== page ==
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SDG 4: Quality education

Jessica Sheppard's picture

Cheap, healthy recipes

Many young people, especially students do not have a lot of money for food and may resort to cheap, easy, nutrient poor food. I want to create a platform where people can share recipes to promote healthy eating, especially for university students. The aim is to share recipe's that are nutritional, easy to make, tasty and low cost. Many students do not have a lot of spare time to cook, may not know how to cook or do not have high food budgets. I believe students nutrition plays a role in their success and many students struggle to eat healthy while balancing university, work, and other commitments. The meat industry also has a large impact on the environment and meat products are expensive, so I plan to focus primarily on vegetarian meals. I will also focus on maintaining a diversity of recipes from different cultures. This is to be inclusive of all people's taste's but to also encourage people to explore foods from different cultures and embrace diversity. The plan is to create a website and/or social media page where recipes are uploaded along with things like approximate cost AUD, nutritional information, and instructions that are easy to follow. I also plan to include information on the basics of cooking such as food safety and preparation to help other students learn how to cook safely.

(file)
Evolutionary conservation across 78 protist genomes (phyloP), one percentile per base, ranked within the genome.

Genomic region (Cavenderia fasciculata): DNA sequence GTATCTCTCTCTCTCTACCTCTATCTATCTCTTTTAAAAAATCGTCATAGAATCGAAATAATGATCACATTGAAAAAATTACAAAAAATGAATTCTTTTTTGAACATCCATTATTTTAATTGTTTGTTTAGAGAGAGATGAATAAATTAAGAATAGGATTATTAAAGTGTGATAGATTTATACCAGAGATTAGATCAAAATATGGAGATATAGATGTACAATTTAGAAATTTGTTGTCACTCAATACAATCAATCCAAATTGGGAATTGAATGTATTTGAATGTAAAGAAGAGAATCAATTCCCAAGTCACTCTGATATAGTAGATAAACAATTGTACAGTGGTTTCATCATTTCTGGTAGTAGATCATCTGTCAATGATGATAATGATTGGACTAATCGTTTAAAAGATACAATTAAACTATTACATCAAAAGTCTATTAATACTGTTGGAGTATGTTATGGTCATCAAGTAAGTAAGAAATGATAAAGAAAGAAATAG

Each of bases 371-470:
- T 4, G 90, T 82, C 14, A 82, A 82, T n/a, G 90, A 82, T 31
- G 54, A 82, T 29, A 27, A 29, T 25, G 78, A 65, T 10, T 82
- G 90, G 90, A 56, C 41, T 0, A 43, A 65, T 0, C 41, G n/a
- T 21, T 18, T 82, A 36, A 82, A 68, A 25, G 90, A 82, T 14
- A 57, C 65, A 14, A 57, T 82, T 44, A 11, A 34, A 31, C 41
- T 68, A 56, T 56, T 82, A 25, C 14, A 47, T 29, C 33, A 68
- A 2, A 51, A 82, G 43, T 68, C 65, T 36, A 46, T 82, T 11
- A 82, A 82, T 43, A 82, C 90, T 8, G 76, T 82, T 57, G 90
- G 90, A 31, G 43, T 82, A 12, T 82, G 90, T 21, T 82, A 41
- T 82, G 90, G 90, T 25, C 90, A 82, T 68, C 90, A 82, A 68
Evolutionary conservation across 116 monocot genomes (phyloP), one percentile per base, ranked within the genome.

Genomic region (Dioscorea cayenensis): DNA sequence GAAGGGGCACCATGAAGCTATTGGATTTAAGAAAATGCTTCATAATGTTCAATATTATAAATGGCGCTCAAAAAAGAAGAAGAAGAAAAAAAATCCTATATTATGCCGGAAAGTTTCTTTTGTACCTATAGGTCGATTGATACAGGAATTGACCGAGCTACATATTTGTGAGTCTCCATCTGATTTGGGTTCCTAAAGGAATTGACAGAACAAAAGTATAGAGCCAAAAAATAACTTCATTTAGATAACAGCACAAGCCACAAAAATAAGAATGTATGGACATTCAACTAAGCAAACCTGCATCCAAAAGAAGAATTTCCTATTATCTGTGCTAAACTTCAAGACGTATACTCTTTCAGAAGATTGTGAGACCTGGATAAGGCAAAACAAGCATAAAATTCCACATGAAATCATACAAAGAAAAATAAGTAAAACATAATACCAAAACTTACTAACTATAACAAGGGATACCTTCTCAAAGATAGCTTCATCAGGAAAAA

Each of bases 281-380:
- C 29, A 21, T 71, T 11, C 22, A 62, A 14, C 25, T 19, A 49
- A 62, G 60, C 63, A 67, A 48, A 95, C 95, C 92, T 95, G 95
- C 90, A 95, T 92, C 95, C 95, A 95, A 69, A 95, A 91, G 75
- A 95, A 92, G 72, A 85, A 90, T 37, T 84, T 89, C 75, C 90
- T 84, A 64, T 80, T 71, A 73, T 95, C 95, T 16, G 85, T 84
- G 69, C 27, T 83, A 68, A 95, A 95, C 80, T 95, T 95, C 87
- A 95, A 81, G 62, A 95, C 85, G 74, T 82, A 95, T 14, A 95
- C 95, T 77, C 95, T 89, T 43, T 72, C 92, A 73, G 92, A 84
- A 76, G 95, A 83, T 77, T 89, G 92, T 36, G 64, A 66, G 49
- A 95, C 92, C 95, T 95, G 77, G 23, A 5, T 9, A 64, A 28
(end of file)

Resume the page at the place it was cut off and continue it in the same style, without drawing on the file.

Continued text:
Evidence

Julian Kiono's picture

Julian

- Stop using plastic bags and use reusable bags instead. - Use keep cup to reduce plastic and paper cups - Reuse, reduce and recycle more - Use an alternative source of energy, cleaner version such as solar and focus your future on that.

Evidence

Kumiko Kitano's picture

Project of mottainai